Xiaomi shocked the mobile world in 2014 when it sold more smartphone units in mainland China than LG, Lenovo and other smartphone makers did worldwide.
It prompted a big shoot up in Xiaomi's valuation price, alongside questions on when the Mi and Redmi smartphones would enter the U.S., Brazil and European markets.
In one quarter, Xiaomi has sunk to a resounding fifth place in the leaderboards, from a high-point at third place. More importantly, Xiaomi has lost its number one place in China to Apple, dropping down to 13 per cent compared to Apple's 17 per cent Q1 2015.
Huawei's strong sales alongside Lenovo's acquisition of Motorola are two of the big reasons Xiaomi dropped to fifth.
Mobile phone sales (including feature phones) put Xiaomi at eighth, adding Microsoft/Nokia, TCL-Alcatel and LG's feature-phone sales. Xiaomi does not sell any feature phones, putting them even further behind in this battle.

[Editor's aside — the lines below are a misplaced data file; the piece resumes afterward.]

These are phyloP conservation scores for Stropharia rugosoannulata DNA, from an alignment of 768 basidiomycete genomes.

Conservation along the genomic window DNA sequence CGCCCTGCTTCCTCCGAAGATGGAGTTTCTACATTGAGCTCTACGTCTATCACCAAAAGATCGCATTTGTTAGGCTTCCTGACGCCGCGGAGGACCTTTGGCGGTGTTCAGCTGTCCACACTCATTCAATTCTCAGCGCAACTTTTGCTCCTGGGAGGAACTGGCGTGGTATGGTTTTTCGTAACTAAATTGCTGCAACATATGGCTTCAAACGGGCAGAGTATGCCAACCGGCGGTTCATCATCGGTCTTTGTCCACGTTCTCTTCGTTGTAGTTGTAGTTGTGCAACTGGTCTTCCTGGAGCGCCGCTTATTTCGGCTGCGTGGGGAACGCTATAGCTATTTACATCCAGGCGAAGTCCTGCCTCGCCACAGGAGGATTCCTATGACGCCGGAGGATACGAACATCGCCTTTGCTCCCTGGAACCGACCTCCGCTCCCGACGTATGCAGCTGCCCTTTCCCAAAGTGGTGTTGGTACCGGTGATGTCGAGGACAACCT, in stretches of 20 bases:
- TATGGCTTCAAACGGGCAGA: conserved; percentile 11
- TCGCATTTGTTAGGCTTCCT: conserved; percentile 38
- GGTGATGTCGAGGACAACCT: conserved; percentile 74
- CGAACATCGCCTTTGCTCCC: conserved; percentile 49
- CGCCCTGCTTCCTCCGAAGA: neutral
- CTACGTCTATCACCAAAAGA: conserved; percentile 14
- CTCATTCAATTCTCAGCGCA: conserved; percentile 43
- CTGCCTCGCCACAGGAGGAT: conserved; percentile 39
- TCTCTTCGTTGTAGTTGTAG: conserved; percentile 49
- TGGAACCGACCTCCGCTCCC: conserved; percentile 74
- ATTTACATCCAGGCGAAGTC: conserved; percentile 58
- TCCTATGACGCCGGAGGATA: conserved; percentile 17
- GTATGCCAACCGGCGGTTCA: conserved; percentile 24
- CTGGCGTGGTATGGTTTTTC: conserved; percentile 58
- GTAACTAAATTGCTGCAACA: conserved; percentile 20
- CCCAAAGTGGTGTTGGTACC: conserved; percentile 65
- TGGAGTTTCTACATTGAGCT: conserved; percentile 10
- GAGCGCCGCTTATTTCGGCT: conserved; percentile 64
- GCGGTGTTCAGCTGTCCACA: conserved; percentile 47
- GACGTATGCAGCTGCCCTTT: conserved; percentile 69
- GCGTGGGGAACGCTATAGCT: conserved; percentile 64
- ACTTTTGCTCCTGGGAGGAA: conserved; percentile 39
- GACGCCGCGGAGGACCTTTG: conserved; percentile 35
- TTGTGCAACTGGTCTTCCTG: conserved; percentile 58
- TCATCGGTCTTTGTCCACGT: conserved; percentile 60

But its not all doom and gloom. The company still commands the most growth year-on-year with 162 per cent, second place going to Apple with 46.2 per cent.
Xiaomi is also moving into more markets in 2015, including Russia, India and South America. This should bring millions more sales, if Xiaomi is able to offer its smartphones without patent and regulation barriers.
The big question is can Xiaomi win the West with its smartphones, a much harder market for an Asian company to crack. HTC, Samsung and Sony have all had their moments, but in 2014 Apple showed complete dominance.
Xiaomi also needs to secure sales back home, following Apple's strong performance in China with the iPhone 6 and iPhone 6 Plus.
Considering the iPhone is sold at a $600 premium to Xiaomi's own devices, it's a wonder how Apple managed to win over Chinese smartphone owners so quickly.